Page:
Yeah, I'm at that age where I won't pretend otherwise [laughs]. Not only did I have all of these games on floppy disks for the BBC Micro, which is a computer that you didn't get here that was in England, but I had the Nintendo the original Game and Watch - the little flip screen ones that came out. I even had DK and I think Donkey Kong Jr. the single screen one. I played all, it's not like, "Oh I better go do some research into '80s arcade games," because sad to say I could remember almost everything about them.

What was it like seeing them come to life almost literally on the big screen?

I knew what to expect because I'd read the script but it's great. It gets better and better. When you first work on a film, a lot of the special effects are placeholders; they just put stuff while they're busy working on it. And then each update I get of the film, you start to see what it's going to be like as the special effects are getting better and better and better. It was interesting because it's not your usual style of special effects because they're very well executed but they're sort of deliberately in an 8-bit style, which is sort of an interesting proposition for the special effects guys.

I do have to ask about Captain America: Civil War. Have you started working on it yet?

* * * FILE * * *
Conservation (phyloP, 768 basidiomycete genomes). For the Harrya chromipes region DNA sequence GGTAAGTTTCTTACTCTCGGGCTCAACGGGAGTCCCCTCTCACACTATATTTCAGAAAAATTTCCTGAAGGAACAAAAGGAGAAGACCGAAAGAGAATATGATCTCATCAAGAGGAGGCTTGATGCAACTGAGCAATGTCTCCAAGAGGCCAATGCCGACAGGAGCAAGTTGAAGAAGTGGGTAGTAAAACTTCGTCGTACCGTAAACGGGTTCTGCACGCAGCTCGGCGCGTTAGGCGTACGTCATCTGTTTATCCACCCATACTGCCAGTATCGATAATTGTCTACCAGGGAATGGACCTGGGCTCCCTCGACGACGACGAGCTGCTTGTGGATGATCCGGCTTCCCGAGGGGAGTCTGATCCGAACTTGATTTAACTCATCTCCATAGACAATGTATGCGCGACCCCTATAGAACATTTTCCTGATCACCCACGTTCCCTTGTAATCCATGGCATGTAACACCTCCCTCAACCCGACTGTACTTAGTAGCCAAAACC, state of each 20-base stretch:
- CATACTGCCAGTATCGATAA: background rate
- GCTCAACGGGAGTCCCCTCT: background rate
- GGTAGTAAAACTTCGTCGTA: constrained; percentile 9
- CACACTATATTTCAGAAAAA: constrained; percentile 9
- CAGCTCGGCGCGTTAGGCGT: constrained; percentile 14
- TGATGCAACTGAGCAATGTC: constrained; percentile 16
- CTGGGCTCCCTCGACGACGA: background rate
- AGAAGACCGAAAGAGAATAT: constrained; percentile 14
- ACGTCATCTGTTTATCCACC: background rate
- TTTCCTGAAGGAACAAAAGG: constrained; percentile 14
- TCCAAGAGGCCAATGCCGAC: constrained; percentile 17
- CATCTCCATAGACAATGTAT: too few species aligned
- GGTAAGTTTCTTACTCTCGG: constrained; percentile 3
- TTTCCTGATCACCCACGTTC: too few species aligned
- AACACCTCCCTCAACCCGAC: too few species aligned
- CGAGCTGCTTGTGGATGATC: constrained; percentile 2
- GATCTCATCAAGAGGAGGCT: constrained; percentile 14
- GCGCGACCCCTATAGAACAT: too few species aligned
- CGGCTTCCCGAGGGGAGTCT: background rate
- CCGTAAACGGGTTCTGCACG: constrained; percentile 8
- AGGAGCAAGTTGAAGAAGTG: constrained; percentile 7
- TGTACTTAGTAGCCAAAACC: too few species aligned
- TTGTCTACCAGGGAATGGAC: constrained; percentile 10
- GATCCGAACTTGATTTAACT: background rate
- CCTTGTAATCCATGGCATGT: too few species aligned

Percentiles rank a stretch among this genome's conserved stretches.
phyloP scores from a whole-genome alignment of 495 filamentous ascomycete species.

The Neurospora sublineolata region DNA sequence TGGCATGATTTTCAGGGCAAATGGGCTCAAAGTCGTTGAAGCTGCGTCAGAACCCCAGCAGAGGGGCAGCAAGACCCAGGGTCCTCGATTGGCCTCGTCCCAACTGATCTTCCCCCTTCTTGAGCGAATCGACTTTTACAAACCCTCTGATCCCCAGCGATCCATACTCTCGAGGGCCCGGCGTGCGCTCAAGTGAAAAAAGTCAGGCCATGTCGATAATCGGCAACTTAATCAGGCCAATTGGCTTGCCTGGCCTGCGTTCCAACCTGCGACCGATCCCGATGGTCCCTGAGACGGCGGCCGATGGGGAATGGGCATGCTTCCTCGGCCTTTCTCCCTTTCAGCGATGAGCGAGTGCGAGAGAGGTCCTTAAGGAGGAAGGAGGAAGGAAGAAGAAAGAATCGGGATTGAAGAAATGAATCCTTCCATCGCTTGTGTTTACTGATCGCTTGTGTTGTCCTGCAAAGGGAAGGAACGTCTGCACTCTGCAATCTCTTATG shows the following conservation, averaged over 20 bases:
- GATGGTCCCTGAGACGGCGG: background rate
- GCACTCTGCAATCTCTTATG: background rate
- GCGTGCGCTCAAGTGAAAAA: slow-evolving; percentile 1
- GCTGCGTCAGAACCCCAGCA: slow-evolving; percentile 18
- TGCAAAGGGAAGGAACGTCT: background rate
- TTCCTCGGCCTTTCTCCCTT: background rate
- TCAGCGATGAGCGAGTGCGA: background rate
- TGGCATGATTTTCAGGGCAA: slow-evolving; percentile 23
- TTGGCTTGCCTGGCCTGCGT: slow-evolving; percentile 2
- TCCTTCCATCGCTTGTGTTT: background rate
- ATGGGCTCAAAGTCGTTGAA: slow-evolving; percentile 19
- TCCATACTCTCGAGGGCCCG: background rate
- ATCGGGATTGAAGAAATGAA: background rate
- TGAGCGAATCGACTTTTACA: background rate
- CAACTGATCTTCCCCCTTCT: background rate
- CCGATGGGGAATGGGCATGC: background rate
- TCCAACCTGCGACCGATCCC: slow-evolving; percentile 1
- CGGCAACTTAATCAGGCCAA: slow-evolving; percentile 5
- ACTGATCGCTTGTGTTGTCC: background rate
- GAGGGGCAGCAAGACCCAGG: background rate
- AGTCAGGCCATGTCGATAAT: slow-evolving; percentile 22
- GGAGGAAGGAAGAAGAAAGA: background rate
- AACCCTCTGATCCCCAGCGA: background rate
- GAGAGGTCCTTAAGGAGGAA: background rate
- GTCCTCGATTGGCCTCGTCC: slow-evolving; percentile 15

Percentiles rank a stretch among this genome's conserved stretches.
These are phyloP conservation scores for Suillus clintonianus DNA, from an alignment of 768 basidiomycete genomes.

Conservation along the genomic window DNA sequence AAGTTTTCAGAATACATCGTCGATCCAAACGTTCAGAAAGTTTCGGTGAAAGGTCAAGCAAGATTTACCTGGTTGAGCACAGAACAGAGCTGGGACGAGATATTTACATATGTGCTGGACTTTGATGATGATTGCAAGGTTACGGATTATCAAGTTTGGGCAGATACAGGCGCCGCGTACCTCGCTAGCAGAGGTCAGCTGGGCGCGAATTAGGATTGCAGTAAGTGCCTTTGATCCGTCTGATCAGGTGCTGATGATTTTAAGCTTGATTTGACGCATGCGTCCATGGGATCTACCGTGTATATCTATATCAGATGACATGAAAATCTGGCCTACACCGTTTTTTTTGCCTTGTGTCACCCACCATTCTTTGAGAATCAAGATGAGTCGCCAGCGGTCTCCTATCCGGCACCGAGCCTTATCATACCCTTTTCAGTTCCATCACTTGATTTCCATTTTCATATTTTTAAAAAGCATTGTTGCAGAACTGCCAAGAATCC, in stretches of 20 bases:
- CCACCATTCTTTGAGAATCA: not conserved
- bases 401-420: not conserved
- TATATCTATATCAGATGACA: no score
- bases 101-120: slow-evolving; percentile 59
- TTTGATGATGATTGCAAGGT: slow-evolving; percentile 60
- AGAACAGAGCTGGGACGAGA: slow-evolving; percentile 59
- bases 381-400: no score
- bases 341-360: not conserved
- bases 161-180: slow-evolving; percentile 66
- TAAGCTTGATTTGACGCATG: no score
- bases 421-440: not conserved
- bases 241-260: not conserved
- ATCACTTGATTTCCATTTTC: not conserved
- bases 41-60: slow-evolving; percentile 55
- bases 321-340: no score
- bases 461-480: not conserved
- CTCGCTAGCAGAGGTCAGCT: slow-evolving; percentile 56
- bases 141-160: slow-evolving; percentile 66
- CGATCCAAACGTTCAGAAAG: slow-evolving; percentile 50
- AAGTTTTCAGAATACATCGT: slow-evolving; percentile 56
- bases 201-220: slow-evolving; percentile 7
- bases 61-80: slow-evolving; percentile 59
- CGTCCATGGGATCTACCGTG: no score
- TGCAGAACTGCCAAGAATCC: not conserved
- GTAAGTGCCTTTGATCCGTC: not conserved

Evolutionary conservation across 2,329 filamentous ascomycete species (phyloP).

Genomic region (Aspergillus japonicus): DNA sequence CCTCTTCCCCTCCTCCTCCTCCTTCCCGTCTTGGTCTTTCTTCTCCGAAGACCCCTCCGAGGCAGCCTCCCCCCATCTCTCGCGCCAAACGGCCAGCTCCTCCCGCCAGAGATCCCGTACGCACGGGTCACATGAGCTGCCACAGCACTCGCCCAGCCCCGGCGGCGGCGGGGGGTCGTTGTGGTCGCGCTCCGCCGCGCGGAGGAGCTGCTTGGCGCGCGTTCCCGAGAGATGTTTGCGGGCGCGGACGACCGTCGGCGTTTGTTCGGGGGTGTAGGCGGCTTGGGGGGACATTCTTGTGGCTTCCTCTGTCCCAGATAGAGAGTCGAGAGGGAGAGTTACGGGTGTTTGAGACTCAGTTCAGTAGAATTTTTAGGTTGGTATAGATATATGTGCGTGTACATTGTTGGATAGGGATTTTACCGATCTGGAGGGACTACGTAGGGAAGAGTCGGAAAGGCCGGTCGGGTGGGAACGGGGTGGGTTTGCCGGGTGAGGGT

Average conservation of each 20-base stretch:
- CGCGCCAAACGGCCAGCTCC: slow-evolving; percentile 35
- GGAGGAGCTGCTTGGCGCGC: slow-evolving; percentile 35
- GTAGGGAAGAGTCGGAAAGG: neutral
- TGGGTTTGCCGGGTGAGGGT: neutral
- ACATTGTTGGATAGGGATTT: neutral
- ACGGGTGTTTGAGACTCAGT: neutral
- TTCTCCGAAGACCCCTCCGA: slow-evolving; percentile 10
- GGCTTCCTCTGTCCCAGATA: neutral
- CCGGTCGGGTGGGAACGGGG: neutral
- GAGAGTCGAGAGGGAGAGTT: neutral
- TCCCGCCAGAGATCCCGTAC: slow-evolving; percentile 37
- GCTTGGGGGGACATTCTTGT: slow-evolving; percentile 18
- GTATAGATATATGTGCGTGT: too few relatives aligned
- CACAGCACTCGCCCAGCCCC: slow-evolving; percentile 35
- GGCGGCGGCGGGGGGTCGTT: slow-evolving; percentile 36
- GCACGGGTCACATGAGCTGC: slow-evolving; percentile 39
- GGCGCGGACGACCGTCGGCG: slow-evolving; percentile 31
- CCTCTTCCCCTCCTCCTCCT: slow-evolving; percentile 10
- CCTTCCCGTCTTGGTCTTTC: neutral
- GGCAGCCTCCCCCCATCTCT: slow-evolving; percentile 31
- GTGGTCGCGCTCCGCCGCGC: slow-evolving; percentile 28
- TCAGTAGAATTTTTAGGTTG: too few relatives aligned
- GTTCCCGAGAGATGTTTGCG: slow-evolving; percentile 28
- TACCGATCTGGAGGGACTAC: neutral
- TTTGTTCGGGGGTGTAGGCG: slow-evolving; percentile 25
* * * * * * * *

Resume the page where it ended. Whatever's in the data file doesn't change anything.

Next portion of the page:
No, I've honestly got nothing to say about that because, A) I can't and B) I really don't have anything to say because I started it or seen any of it.

Well, they are introducing the new Spider-Man in it as a cameo...

Oh well you're ahead of me. I honestly, well you never know what's in a film until you see the film. I nearly, very shortly that will be on my purview but I'm excited about it because what I think is special about Joe and Anthony Russo is what they achieved so well on The Winter Soldier was they obviously have made - it's a superhero movie and it's within the Marvel universe and didn't make any sort of anarchic attempt to smash its way out of it, it's proudly in the Marvel franchise - but they really got their own angle on it by introducing some political substance into the story. So you get all the action as well as some thought-provoking content and regardless of how many characters, that's probably what's tough as a director if you've got an ensemble of characters and they all need time on screen and they're superheroes and whatnot, I've no doubt that they'll find a way to both satisfy how awesome it is to have an action sequence with all of your favorite superheroes involved at once but then still maintain the integrity and substance of a story. That's what they did so well in Winter Soldier and I have every confidence they'll do it again. They're really smart guys.